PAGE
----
Pastor Henry's Memo

December 2019

Santa Has Been Discounted!

SPOILER ALERT!  SEND THE CHILDREN OUT OF THE ROOM!  Santa has been discounted!  Oh, the humanity!  I was in CVS last week and the Santa figures were discounted to $129.99.  Originally, Santa was going for $400.  He's been discounted just under 67%.  Is that a deal, or what?  I think it fits in the category of "or what."  Being the universal cultural symbol of this season, to have him reduced by such a large amount might be sending an unintended message.  Santa is Santa all over the globe.  He, the elves, and the reindeer (and Mrs. Claus) are ubiquitous.  Their presence in advertising and songs and TV specials can't be exaggerated.  They can't be ignored.  Neither can they be taken for granted.  They aren't just necessary additions to the holiday gift giving season, they've become near reality in our culture.  However, let me gently remind you about what you already know.  Santa and Jesus are not twins.  Santa comes only once a year in December.  And while the baby Jesus also comes in December, as the Only Begotten Son of God, he is present and alive and real every minute of every day all year long.  If you want to talk ubiquity, it's Jesus.  While a drug store Santa can be discounted for clearance purposes, the child of Mary remains un-discounted because he isn't for sale.  He's for sharing and praising and worshiping.  It is he whom we await.  O, come, O come, Immanuel.  And ransom captive Israel.



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Advent Expectation

Advent is a season of expectation.  The Church waits for God to keep a promise.  While the world listens to holiday music on the radio, the Church makes plans for a child.  Yes, the Church also listens to the holiday songs and attends Christmas pageants and participates in the shopping and wrapping this season encourages.  But a word about Advent seems a small thing to offer in the days leading up to December 25th.  Prophets foretell the coming of God's Messiah; the one who will deliver Israel from her bondage and warfare.  That God will be faithful to His ancient promises isn't doubted.  Israel's trust is patient.  She believes the deliverance God has promised will come to pass.  So she waits and watches and makes ready.  The Church waits with her Jewish cousins.  She, too, trusts God and proclaims the Messiah will change history.  While there is much hustle and bustle in the weeks before Christmas, Advent reminds us to be patient in our waiting.  God's time is dawning in an unexpected way.  Soon the angels will sing out and a virgin will bear a son.  As we shop and wrap and prepare to give, remember He will be God's gift to all of humanity.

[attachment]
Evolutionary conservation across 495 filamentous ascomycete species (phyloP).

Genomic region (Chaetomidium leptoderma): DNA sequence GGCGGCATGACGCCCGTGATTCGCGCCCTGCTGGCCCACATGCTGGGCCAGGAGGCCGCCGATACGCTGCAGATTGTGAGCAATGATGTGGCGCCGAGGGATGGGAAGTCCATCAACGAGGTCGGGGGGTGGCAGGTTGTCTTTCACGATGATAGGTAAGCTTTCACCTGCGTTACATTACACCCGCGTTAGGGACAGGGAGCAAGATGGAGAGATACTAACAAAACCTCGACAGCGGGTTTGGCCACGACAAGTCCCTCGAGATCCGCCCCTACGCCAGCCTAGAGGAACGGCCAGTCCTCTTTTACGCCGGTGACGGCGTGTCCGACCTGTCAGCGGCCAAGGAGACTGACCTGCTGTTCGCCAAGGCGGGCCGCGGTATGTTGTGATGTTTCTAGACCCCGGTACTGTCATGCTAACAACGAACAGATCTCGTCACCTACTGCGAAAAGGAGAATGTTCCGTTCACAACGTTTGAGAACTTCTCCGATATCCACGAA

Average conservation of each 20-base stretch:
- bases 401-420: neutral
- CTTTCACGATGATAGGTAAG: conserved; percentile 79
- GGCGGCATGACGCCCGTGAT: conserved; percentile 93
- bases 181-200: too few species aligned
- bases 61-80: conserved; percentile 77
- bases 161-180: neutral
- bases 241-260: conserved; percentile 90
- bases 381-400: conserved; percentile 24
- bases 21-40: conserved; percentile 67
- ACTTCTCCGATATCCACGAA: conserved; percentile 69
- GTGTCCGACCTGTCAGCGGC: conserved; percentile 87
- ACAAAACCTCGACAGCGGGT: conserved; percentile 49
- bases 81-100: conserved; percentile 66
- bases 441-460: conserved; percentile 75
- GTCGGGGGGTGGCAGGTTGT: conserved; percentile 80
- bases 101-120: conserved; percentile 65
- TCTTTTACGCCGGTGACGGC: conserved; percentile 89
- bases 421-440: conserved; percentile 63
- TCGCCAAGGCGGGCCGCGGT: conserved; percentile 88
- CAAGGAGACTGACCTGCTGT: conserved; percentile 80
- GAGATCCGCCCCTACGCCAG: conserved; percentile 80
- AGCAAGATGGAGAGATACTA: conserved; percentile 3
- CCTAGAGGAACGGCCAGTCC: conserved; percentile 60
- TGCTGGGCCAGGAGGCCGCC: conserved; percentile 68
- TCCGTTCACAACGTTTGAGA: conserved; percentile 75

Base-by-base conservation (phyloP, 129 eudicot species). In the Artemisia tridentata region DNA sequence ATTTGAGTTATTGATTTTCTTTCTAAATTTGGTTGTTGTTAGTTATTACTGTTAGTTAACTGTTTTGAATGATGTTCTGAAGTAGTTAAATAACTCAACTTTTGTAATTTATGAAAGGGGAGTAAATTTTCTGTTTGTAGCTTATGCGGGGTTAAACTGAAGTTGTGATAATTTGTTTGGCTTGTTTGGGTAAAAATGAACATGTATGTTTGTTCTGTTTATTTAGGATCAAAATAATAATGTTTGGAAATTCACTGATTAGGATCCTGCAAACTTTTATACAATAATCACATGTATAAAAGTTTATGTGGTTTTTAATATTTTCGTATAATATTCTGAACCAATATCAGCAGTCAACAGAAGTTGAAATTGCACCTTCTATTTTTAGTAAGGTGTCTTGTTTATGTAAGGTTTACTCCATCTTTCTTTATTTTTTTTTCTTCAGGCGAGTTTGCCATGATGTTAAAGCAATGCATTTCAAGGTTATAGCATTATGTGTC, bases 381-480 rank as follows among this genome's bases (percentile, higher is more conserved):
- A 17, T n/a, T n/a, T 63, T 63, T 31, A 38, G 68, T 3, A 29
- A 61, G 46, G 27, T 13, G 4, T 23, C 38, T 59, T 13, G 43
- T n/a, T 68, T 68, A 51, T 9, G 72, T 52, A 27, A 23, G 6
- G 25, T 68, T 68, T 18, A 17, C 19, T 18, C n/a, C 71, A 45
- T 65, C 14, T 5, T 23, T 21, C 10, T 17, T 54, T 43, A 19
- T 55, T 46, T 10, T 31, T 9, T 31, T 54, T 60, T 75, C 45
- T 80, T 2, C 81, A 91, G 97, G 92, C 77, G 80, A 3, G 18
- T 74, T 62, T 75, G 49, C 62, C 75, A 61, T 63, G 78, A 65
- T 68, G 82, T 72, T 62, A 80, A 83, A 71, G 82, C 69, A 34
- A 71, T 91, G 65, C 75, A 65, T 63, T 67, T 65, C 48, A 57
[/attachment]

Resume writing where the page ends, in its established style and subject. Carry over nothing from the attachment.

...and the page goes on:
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Love God, Love your Neighbor, Love your Enemy

Rabbi Harold Kushner wrote a remarkably readable book about theodicy (the justice of God) entitled When Bad Things Happen To Good People.  It's been almost forty years since it was published and, across that span of time, his question has continued to haunt thoughtful minds.  Rabbi Kushner wasn't the first to pose the question.  It's as ancient as human existence.  Poets and theologians have struggled with that question and in spite of their efforts our human family is no nearer an agreed upon answer than those who first asked it.  Why DO bad things happen to good people?  Are good people exempt from the vagaries of life?  Does being good inoculate one from pain or suffering or grief?  Can any person escape from life's vicissitudes. (From the Latin, meaning turns or changes.)   Bad things happen to bad people, too.  Now what?  Do we smile and express satisfaction?  Is our response more like "serves them right" or "what goes around comes around" or "karma, baby, karma?"  Truth is, and we know it, life is not fair.  Never has been.  Never will be.  And if there is a "fixer of fairness" somewhere in the world (or above it) he or she is asleep on the job.  Perhaps it's up to us to be the "fixers," so to speak.  In Jesus we have the perfect example of how to live in such a world as ours.  Love God, love your neighbor, love your enemy.  Do good, eschew evil, turn the other cheek.  Jesus has taught us enough things to keep us busy for this life and the next.  Pray God we remember this in the season of God's Advent.



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